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Saffold v. Village of Schaumburg


April 30, 2010


The opinion of the court was delivered by: Judge Robert M. Dow, Jr.,


Plaintiff, Dexter Saffold ("Plaintiff"), filed a six-count pro se complaint [64] against Defendants, the Village of Schaumburg ("the Village"), Schaumburg Police Officer Kurt Metzger ("Metzger"), Schaumburg Police Officer Gregory Klebba ("Klebba"), the City of Chicago ("the City"), Chicago Police Officer Jonathan Martinez ("Martinez"), Chicago Police Officer Badriyyah Fateen ("Fateen"), and Verizon Wireless of employees Diane Wilson ("Wilson"), Peter Austin ("Austin"), Lowell McAdam ("McAdam") alleging violations of the Fourth and Fourteenth Amendments and state law, and seeking damages pursuant to 42 U.S.C. §§ 1983 and 1988.

Currently before the Court is Defendants Martinez and Fateen' s ("the Defendant Officers") motion for summary judgment [87]. For the reasons stated below, the motion is granted.

I. Background

A. Procedural Background

On January 13, 2009, the City, Martinez, and Fateen (collectively the "City Defendants") filed a motion to dismiss [61] the claims against them, which are set forth in Counts 3 and 4 of the complaint. Count 4 is directed against Defendant Martinez individually and as "as servant and/or employee and/or agent for the City of Chicago," and asserts a Section 1983 false arrest claim and state law claims for false arrest and false imprisonment. Count 3 asserts nearly identical claims against Defendant Fateen individually and as "as servant and/or employee and/or agent for the City of Chicago." While none of the counts are nominally directed against the City, Plaintiff names the City as a Defendant in the case caption, and the complaint describes the case as one against "the Village of Schaumburg, Illinois[,] * * * Officer Kurt Metzger[,] * * * Officer Klebba[,] * * * City of Chicago, Illinois[,] * * * Officer Badriyyahi Fateen[,] * * * Officer Jonathan Martinez[,] * * * Diane Wilson, [and] Peter Austin." In view of its "special responsibility * * * to view the pro se complaint with an understanding eye," the Court construed the complaint as asserting a Section 1983 and state law claims against the City based on the conduct of officers Martinez and Fateen. Donald v. Cook County Sheriff's Dep't, 95 F.3d 548, 555 (7th Cir. 1996).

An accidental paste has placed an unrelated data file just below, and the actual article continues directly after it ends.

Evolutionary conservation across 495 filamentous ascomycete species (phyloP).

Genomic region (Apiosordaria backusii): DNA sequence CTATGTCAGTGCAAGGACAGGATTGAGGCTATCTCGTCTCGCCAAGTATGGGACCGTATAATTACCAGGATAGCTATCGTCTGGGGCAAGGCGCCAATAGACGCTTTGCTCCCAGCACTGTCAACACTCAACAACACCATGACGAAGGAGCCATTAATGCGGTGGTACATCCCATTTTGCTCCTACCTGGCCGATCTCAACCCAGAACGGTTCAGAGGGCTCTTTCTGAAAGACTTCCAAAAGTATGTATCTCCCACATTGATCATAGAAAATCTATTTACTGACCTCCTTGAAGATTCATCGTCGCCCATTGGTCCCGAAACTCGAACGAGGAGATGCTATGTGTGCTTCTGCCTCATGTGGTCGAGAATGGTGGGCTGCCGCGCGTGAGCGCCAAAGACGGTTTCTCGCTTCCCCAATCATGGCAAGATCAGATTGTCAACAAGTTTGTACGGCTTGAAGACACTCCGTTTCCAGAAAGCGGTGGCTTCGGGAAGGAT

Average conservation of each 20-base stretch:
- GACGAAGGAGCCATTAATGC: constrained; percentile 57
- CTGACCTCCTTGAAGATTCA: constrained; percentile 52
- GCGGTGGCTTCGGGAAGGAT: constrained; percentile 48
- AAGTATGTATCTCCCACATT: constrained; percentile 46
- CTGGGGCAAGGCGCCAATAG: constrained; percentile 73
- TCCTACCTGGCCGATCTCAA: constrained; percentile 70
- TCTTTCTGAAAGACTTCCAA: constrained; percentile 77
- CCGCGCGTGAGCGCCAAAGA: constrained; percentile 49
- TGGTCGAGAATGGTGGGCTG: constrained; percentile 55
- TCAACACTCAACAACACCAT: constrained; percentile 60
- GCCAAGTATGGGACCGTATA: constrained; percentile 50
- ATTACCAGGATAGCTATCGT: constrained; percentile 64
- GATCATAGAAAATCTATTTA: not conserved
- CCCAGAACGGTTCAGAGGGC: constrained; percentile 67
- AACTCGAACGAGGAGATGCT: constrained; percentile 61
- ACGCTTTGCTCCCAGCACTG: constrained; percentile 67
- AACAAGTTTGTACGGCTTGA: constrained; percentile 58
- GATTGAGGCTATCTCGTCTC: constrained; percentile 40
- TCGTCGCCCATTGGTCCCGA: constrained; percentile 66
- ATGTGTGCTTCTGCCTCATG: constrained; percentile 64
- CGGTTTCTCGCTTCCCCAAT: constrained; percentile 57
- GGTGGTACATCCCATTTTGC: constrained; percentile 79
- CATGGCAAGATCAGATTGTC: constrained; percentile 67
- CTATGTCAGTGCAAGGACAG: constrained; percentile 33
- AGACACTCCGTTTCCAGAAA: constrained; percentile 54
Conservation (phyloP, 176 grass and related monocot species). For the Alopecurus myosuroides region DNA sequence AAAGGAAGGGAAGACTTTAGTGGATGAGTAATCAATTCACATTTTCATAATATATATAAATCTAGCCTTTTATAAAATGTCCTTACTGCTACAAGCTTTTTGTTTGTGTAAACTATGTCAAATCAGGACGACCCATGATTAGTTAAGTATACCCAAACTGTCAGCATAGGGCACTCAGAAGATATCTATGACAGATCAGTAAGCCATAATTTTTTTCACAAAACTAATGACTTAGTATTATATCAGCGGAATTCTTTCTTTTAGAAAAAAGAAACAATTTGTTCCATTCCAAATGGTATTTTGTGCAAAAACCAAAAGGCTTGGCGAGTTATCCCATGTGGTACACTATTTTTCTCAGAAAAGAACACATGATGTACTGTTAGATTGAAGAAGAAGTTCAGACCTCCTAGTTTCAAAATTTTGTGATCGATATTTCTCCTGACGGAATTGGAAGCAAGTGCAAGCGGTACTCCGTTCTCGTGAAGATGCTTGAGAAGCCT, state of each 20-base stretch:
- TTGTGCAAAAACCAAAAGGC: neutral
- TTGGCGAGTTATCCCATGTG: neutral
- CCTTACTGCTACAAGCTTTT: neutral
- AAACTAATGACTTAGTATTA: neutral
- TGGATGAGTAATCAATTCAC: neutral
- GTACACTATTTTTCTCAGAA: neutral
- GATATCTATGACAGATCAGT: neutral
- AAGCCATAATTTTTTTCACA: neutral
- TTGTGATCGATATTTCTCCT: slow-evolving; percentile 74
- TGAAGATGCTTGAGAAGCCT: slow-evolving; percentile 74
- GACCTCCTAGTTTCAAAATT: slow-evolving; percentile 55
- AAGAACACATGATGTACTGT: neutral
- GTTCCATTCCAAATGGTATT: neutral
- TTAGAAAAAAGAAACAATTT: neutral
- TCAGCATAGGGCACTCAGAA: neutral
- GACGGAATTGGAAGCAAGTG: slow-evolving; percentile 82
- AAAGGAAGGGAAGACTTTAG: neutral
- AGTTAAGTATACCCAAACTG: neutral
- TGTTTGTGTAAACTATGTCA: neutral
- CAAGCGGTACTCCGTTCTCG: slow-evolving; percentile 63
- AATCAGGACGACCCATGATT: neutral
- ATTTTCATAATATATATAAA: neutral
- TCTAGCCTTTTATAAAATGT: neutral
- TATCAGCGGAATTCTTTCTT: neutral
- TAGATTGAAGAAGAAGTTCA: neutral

In an order [79] dated August 24, 2009, this Court granted the City Defendants'motion to dismiss as to the Section 1983 claims against the City and the state law claims against all the City Defendants. However, the Court denied the motion as to the Section 1983 false arrest claims against the Defendant Officers.

B. Factual Background